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Los Angeles: PETA’s City of the Year


City Also Home to PETA’s Person of the Year: Anjelica Huston

Los Angeles -- Los Angeles became a friendlier city for animals than ever in 2012, with the Los Angeles City Council banning the retail sale of animals in pet shops in order to fight puppy mills, endorsing Meatless Mondays, and considering a ban on circuses that force exotic animals to perform. These progressive moves have earned the bustling city PETA’s 2012 City of the Year award—the first ever of its kind—and fittingly, the award-winning city isn’t just home to the group’s Bob Barker Building. It’s also home to PETA’s 2012 Person of the Year Anjelica Huston, whose work with the group led all of the top 10 advertising agencies in the U.S. to pledge that they will not use chimpanzees and other great apes in their commercials.

“PETA could not ask for a more progressive home for our West Coast operations than Los Angeles or for a more steadfast ally than Anjelica Huston,” says PETA Senior Vice President Lisa Lange. “From promoting meat-free meals and animal adoption to fighting industries that exploit animals for ’entertainment,’ Los Angeles and Anjelica Huston have inspired countless people in Hollywood and beyond to make the world a better place for animals.”

In October 2012, the City Council banned the sale of animals from breeders and puppy mills in pet shops. Now, adoptions of only homeless animals from shelters and rescue groups are permitted. In November, Los Angeles became the largest city to endorse Meatless Mondays in a unanimous decision by the City Council, which cited the environmental, health, and animal welfare benefits of meat-free meals. And also this November, the City Council’s Personnel and Animal Welfare Committee recommended a full City Council vote on a proposed measure that, if passed, would ban circuses and other traveling exhibits that keep exotic animals in captivity, haul them from city to city, and violently force them to perform.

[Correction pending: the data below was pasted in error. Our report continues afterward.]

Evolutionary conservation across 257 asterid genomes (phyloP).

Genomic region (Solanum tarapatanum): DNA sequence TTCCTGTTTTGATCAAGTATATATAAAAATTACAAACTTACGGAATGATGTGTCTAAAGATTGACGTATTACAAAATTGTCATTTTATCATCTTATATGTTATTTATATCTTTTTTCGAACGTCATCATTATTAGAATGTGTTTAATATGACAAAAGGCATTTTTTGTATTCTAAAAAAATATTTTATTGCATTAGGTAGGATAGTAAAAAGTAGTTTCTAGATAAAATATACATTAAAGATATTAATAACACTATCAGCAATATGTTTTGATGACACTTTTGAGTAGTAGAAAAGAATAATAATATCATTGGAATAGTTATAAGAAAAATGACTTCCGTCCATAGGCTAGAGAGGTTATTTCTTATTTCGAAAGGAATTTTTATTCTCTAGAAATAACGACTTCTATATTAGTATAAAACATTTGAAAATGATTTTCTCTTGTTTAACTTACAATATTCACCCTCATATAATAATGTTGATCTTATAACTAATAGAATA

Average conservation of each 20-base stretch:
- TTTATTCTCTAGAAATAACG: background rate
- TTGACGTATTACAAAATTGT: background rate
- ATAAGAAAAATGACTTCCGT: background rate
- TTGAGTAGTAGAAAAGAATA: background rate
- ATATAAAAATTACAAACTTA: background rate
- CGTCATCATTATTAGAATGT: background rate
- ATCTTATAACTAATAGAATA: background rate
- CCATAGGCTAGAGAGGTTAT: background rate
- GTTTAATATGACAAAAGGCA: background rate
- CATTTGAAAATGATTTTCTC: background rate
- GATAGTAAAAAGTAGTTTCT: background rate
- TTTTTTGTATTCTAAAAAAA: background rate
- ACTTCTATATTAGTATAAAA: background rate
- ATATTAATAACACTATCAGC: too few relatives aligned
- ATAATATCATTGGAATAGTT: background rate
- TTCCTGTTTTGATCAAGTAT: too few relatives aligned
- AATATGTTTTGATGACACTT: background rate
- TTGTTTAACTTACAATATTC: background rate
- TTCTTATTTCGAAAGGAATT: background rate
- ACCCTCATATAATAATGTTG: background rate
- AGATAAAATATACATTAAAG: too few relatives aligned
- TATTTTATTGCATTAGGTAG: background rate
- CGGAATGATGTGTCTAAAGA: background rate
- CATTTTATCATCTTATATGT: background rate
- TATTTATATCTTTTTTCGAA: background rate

Copies of Huston’s hard-hitting video exposé showing how great apes are torn away from their mothers shortly after birth and violently forced to “perform”—along with, in many cases, a personal appeal from Huston herself—were sent to numerous companies that have since pulled ads featuring chimpanzees or signed PETA’s Great Ape Humane Pledge. Huston’s other work defending animals in 2012 also included speaking out against the deadly fur trade and New York’s cruel horse-drawn carriage industry.

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